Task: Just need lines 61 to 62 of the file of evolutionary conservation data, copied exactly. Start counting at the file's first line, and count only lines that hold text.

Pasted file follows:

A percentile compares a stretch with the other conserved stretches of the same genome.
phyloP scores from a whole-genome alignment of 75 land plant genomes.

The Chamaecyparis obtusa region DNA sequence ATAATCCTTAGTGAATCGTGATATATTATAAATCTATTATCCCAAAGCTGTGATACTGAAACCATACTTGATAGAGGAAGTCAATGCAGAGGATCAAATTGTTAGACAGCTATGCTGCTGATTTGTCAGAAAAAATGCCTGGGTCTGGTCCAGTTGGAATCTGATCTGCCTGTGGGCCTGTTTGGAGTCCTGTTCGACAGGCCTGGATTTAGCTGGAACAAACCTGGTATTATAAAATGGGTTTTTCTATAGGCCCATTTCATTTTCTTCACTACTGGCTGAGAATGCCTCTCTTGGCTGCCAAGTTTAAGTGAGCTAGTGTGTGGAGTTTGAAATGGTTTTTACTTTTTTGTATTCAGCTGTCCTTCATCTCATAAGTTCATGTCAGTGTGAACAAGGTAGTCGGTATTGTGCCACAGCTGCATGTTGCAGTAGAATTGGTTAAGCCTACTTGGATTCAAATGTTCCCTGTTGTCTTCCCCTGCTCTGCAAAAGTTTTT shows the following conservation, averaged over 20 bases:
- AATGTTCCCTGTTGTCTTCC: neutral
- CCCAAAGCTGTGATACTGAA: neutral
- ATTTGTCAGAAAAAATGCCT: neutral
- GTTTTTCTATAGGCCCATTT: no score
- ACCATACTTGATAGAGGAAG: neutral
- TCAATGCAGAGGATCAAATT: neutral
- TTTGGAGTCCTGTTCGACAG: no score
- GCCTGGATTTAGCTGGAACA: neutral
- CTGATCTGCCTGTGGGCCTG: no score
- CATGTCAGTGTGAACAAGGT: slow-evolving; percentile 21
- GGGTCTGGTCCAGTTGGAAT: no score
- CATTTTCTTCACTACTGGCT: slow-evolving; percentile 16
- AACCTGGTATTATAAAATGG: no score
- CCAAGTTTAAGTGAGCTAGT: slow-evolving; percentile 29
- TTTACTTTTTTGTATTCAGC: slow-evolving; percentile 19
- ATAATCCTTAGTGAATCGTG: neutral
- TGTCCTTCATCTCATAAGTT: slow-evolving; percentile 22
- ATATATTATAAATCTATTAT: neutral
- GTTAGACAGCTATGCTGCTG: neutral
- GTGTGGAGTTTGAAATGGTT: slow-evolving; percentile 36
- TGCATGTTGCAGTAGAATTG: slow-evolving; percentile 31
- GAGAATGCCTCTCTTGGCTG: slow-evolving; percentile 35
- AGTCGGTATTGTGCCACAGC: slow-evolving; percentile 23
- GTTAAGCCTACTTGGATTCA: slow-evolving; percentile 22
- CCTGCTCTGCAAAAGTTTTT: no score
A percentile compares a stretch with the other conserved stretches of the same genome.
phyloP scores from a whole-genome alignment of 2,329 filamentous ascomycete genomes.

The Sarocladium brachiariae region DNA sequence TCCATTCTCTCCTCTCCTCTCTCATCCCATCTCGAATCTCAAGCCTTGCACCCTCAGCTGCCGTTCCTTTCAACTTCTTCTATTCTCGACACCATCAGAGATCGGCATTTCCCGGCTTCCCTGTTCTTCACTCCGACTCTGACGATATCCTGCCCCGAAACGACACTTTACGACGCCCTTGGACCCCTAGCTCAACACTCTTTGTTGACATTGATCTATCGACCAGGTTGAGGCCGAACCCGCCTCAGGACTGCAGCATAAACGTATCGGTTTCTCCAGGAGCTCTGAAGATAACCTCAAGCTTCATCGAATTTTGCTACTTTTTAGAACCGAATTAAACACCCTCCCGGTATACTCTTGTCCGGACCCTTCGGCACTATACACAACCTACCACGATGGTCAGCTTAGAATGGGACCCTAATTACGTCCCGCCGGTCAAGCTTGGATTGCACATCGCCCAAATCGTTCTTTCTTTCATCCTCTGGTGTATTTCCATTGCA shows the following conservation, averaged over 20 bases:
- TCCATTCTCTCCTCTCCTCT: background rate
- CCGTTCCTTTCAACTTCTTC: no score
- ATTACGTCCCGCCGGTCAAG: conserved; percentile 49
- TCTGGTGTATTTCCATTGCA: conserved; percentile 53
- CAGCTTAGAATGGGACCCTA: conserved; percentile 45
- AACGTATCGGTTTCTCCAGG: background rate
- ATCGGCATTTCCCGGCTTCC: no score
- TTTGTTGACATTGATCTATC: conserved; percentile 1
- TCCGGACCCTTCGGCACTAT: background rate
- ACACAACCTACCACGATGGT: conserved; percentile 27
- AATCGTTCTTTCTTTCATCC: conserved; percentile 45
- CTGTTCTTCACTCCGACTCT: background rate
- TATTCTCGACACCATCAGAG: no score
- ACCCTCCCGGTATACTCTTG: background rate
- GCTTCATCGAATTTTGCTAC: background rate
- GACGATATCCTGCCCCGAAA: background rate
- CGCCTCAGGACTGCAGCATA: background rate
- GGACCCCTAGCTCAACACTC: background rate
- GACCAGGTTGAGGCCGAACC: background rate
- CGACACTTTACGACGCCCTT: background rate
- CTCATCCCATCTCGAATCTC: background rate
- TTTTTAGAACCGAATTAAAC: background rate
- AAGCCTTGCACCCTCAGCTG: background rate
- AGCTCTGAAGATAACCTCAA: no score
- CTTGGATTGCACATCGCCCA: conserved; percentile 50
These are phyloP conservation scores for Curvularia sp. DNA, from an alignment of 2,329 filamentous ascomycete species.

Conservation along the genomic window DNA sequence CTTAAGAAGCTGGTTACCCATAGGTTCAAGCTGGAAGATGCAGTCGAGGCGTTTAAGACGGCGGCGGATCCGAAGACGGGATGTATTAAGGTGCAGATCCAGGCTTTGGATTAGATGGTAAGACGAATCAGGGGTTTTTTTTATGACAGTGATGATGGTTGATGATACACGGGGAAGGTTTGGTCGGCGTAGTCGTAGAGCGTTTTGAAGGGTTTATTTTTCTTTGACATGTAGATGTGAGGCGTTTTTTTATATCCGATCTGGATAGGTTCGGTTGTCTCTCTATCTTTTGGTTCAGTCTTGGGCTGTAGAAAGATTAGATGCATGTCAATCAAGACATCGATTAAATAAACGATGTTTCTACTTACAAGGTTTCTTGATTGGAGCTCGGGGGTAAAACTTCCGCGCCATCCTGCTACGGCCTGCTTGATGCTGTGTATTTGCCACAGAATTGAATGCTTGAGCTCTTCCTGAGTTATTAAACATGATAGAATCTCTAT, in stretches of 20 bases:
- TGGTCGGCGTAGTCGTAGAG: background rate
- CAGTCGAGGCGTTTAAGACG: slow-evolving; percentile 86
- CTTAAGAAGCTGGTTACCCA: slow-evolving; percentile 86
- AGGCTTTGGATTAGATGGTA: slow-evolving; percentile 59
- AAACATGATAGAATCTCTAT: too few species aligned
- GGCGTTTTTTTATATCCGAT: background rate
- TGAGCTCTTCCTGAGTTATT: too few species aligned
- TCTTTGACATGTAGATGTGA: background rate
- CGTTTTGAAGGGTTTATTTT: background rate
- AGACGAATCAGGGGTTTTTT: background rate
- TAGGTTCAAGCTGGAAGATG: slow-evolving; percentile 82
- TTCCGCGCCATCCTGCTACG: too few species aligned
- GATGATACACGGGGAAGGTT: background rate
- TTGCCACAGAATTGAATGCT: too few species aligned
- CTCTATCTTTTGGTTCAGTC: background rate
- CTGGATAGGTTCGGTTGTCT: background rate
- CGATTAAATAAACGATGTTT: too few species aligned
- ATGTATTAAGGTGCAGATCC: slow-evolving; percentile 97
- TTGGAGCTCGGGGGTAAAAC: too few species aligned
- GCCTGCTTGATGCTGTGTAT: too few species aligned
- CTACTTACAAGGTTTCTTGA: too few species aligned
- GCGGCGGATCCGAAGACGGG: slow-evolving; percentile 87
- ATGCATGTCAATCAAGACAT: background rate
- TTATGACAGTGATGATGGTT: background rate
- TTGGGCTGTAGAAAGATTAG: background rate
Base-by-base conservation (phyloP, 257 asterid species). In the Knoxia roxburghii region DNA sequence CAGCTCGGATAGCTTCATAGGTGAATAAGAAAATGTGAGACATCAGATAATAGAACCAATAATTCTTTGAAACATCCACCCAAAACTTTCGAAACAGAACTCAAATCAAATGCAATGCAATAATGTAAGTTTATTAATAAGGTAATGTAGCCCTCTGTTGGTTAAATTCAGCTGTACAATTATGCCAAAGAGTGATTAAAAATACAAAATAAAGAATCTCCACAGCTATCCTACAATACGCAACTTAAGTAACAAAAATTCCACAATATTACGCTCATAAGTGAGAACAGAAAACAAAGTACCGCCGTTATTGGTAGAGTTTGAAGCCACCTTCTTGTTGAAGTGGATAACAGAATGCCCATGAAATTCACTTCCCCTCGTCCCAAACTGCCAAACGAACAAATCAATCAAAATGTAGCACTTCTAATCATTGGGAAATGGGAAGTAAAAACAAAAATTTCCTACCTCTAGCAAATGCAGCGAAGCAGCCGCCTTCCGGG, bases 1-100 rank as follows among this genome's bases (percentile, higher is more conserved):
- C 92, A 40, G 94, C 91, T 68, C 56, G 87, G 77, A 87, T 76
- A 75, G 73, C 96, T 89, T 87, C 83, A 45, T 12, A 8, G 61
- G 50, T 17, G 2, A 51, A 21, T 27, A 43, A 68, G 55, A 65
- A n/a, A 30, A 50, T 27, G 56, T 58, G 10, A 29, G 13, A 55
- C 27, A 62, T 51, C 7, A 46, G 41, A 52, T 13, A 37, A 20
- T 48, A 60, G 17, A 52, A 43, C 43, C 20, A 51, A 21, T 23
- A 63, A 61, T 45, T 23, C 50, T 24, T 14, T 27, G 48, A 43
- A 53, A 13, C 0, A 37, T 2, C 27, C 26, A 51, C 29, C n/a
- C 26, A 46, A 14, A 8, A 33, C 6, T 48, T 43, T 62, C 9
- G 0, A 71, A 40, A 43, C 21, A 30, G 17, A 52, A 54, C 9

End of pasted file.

- CTTAAGAAGCTGGTTACCCA: slow-evolving; percentile 86
- AGGCTTTGGATTAGATGGTA: slow-evolving; percentile 59